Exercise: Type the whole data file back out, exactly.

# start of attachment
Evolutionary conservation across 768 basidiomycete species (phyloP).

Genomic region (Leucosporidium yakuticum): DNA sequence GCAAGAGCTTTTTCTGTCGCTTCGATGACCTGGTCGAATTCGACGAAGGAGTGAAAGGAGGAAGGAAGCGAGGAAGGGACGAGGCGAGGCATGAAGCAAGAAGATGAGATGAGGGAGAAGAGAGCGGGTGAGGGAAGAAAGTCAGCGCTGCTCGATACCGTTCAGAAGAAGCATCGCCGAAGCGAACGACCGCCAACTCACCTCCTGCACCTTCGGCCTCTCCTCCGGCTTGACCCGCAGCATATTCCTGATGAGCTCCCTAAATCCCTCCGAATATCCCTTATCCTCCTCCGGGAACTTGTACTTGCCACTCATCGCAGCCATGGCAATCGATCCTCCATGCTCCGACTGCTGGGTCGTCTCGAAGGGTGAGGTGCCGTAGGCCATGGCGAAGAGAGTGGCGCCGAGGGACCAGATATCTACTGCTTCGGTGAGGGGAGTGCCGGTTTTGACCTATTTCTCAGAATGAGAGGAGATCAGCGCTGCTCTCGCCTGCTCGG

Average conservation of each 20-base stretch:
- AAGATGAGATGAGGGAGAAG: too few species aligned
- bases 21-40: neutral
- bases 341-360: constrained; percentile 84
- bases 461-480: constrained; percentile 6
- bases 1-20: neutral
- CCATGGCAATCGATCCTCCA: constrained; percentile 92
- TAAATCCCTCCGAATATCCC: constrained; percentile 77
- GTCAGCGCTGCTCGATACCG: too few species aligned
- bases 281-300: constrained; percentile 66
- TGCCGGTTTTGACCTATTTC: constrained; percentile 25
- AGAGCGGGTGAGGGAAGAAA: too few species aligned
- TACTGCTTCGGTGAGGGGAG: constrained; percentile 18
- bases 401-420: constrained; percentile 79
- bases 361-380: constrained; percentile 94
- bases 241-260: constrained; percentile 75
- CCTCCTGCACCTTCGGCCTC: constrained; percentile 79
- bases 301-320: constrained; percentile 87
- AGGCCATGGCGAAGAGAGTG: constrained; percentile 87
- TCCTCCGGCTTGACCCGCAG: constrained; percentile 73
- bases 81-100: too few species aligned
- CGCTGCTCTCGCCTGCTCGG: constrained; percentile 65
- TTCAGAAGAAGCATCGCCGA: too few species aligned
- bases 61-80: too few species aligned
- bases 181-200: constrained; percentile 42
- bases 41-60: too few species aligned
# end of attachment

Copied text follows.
Evolutionary conservation across 768 basidiomycete species (phyloP).

Genomic region (Leucosporidium yakuticum): DNA sequence GCAAGAGCTTTTTCTGTCGCTTCGATGACCTGGTCGAATTCGACGAAGGAGTGAAAGGAGGAAGGAAGCGAGGAAGGGACGAGGCGAGGCATGAAGCAAGAAGATGAGATGAGGGAGAAGAGAGCGGGTGAGGGAAGAAAGTCAGCGCTGCTCGATACCGTTCAGAAGAAGCATCGCCGAAGCGAACGACCGCCAACTCACCTCCTGCACCTTCGGCCTCTCCTCCGGCTTGACCCGCAGCATATTCCTGATGAGCTCCCTAAATCCCTCCGAATATCCCTTATCCTCCTCCGGGAACTTGTACTTGCCACTCATCGCAGCCATGGCAATCGATCCTCCATGCTCCGACTGCTGGGTCGTCTCGAAGGGTGAGGTGCCGTAGGCCATGGCGAAGAGAGTGGCGCCGAGGGACCAGATATCTACTGCTTCGGTGAGGGGAGTGCCGGTTTTGACCTATTTCTCAGAATGAGAGGAGATCAGCGCTGCTCTCGCCTGCTCGG

Average conservation of each 20-base stretch:
- AAGATGAGATGAGGGAGAAG: too few species aligned
- bases 21-40: neutral
- bases 341-360: constrained; percentile 84
- bases 461-480: constrained; percentile 6
- bases 1-20: neutral
- CCATGGCAATCGATCCTCCA: constrained; percentile 92
- TAAATCCCTCCGAATATCCC: constrained; percentile 77
- GTCAGCGCTGCTCGATACCG: too few species aligned
- bases 281-300: constrained; percentile 66
- TGCCGGTTTTGACCTATTTC: constrained; percentile 25
- AGAGCGGGTGAGGGAAGAAA: too few species aligned
- TACTGCTTCGGTGAGGGGAG: constrained; percentile 18
- bases 401-420: constrained; percentile 79
- bases 361-380: constrained; percentile 94
- bases 241-260: constrained; percentile 75
- CCTCCTGCACCTTCGGCCTC: constrained; percentile 79
- bases 301-320: constrained; percentile 87
- AGGCCATGGCGAAGAGAGTG: constrained; percentile 87
- TCCTCCGGCTTGACCCGCAG: constrained; percentile 73
- bases 81-100: too few species aligned
- CGCTGCTCTCGCCTGCTCGG: constrained; percentile 65
- TTCAGAAGAAGCATCGCCGA: too few species aligned
- bases 61-80: too few species aligned
- bases 181-200: constrained; percentile 42
- bases 41-60: too few species aligned